Until then, recycle when necessary, but look to the other R s first. And that is what I had with my first compost heap. Rotting describes the process of composting, which is simply the recycling of organic materials. At home, composting creates ideal conditions and speeds up the process for kitchen and yard waste to break down; therefore diverting waste from a landfill, where its natural decomposition would otherwise be inhibited and contrib- ute to air and soil contamination.
And considering that a third of house- hold waste is organic, composting makes complete sense in terms of waste reduction. I find composting satisfying. Composting is observable: you can put veggie scraps in a worm bin, witness the worms at work, watch them trans- form organic matter into nutrient-rich material, and use their tangible end product. On the other hand, the out- come of our plastic recycling is not.
When we send away an empty bottle of contact lens solution, does it later become a deck? A bench? A toothbrush? Or landfill? Definitely landfill in the end. I used to picture compost as icky, smelly, messy, complicated, and scientific. I have found that none of these notions proved true. As with recycling, I am not an expert on the subject—far from it. But my family easily embraced it and in terms of Zero Waste, it has made a real difference.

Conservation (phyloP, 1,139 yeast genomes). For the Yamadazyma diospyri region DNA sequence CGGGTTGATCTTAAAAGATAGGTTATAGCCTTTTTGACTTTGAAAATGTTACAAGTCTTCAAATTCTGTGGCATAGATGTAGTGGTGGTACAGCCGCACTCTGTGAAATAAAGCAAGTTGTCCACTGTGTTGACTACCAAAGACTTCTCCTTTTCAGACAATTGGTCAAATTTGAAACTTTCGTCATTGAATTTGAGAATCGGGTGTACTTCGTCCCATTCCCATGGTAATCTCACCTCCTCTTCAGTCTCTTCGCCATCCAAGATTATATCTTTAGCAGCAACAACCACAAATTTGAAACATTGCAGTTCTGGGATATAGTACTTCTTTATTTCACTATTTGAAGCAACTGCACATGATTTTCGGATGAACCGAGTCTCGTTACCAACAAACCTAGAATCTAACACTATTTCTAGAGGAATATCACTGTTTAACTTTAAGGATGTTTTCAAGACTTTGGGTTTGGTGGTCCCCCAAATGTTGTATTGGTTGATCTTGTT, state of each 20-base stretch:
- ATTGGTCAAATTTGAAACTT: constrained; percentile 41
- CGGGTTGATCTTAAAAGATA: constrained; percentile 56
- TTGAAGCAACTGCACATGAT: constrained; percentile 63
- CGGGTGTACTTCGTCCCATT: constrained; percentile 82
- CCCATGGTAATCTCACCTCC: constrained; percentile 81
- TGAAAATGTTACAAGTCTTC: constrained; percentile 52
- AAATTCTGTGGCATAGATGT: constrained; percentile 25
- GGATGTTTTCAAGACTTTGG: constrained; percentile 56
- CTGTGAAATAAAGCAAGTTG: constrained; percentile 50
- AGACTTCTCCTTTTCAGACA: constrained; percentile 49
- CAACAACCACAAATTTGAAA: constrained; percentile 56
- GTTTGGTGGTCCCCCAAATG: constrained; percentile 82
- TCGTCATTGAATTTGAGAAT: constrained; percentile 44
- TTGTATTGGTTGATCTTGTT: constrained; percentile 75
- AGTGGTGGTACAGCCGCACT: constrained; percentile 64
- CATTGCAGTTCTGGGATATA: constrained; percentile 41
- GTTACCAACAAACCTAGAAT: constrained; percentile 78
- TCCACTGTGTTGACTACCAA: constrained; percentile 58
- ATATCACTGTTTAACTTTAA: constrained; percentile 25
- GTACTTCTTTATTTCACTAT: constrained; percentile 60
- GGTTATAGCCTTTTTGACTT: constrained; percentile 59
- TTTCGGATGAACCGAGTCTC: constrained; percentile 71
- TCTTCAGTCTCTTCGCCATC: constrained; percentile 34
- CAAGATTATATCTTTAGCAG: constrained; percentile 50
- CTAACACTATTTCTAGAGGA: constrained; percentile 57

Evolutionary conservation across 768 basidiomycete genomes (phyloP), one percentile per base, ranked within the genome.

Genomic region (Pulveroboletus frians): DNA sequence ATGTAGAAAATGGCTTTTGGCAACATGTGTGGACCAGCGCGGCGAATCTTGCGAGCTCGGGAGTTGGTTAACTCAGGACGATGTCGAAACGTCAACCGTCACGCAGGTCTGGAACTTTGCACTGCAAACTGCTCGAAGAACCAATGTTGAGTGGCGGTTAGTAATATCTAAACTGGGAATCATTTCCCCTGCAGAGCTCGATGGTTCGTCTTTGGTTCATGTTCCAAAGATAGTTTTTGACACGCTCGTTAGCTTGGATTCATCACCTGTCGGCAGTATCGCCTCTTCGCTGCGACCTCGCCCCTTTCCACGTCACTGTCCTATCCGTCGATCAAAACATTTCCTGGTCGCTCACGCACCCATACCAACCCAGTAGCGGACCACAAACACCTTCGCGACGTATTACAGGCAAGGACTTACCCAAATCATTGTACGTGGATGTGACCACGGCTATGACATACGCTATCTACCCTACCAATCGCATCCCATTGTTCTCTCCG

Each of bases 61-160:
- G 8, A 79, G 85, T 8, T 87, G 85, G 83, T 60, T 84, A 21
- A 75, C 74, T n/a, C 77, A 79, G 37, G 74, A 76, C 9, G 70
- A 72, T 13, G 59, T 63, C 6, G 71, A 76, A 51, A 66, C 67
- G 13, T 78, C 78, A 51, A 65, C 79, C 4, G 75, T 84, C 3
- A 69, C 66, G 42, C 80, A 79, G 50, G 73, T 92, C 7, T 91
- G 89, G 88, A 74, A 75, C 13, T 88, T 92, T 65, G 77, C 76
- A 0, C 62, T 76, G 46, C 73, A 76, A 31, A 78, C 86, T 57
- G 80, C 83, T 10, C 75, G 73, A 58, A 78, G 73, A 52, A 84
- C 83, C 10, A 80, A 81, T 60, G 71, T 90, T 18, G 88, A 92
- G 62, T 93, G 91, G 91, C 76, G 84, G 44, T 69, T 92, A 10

Rotting is a key component of this lifestyle, processing those items that cannot be refused, reduced, reused, or recycled. We choose compostable wooden mate- rials when metal or glass options are not available such as toothbrushes. We started with an open aerobic compost; we then added a worm composting bin; later, we adopted the city compost, letting go of our original open compost. And choosing a composting method can be overwhelming when faced with the multitude of options out there especially for the novice.
There is a system out there waiting to meet your needs. Choosing a compost type is as much a personal choice as it is a functional one. Here is what to take into consideration:. If you live in an apartment, your choices will be narrowed mainly by the particularities of your location. Based on the space that you have available, you might want a system that blends with your decor,. Sheet and trench composting, for example,. But some can also process meat, dairy, and bones, which can be.
Choose your system accordingly. Note that if your system delivers more end product than needed, you can donate it to gardening clubs or friends or post it for free on Craigslist. But if you want to keep the process carefree, some systems make this science optional see.